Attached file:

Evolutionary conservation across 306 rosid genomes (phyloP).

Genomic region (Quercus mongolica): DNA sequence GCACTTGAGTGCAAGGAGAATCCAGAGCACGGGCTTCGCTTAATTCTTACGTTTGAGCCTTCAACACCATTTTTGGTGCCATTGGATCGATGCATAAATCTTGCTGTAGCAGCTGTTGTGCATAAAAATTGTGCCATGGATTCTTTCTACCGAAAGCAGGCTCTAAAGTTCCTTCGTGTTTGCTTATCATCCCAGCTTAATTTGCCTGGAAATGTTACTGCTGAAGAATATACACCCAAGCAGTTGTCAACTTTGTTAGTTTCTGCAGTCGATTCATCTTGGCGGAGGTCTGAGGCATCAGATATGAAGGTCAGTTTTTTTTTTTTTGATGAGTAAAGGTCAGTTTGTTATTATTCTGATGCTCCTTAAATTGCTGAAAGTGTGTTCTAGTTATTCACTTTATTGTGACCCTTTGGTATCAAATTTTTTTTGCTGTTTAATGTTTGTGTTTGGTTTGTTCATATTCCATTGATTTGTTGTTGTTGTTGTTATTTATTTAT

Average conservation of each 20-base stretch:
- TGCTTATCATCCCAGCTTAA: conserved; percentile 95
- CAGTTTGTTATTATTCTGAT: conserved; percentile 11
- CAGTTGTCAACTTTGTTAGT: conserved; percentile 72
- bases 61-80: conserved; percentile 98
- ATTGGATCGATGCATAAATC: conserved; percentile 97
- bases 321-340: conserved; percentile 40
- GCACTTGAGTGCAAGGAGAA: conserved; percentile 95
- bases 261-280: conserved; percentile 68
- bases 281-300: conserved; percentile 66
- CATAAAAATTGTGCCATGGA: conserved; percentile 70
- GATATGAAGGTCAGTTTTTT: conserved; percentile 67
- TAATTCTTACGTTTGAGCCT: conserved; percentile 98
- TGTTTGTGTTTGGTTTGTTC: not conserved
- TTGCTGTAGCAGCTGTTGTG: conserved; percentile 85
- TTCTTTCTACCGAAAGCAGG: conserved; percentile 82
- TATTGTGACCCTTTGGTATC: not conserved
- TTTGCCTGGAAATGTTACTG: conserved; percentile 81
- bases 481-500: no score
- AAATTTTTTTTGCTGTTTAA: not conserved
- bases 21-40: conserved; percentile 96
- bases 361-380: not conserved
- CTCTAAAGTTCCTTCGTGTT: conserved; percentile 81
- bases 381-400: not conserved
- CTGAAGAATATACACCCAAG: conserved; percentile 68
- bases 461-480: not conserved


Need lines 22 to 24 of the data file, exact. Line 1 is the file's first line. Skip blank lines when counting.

- AAATTTTTTTTGCTGTTTAA: not conserved
- bases 21-40: conserved; percentile 96
- bases 361-380: not conserved